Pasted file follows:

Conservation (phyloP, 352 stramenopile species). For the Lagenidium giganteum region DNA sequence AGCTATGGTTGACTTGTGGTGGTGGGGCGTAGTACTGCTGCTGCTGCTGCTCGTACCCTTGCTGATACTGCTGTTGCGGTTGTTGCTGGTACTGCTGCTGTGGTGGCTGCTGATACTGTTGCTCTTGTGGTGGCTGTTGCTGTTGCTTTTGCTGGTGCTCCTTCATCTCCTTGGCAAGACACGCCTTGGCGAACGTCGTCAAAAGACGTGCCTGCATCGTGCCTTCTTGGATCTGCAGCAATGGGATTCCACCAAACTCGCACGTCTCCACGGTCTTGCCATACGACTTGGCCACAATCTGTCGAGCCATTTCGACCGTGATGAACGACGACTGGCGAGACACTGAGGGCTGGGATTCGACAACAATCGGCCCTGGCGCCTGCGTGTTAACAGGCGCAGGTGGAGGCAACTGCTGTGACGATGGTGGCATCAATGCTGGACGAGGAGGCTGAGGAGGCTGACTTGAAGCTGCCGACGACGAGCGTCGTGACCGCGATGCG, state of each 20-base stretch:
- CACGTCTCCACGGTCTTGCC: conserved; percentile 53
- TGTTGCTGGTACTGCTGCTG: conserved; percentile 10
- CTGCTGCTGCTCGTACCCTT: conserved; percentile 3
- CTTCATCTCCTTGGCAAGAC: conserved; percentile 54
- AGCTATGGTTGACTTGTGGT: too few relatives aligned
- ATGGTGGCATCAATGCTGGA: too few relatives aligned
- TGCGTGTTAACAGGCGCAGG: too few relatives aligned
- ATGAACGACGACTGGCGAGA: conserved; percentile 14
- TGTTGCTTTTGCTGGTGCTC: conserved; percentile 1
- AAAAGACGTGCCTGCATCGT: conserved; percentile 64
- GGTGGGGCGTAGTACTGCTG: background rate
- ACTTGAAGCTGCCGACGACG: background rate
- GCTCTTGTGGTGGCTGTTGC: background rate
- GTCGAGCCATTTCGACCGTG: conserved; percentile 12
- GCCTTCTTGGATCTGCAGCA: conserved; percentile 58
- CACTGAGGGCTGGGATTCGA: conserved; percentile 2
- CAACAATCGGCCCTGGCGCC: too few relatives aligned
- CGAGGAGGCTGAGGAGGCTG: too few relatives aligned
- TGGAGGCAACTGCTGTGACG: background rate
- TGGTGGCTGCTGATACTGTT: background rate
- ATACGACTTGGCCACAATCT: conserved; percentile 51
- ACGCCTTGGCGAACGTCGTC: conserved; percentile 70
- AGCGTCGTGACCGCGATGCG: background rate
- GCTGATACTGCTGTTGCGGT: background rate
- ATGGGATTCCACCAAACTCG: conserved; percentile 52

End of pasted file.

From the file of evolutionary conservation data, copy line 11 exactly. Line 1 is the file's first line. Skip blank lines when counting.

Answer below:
- AAAAGACGTGCCTGCATCGT: conserved; percentile 64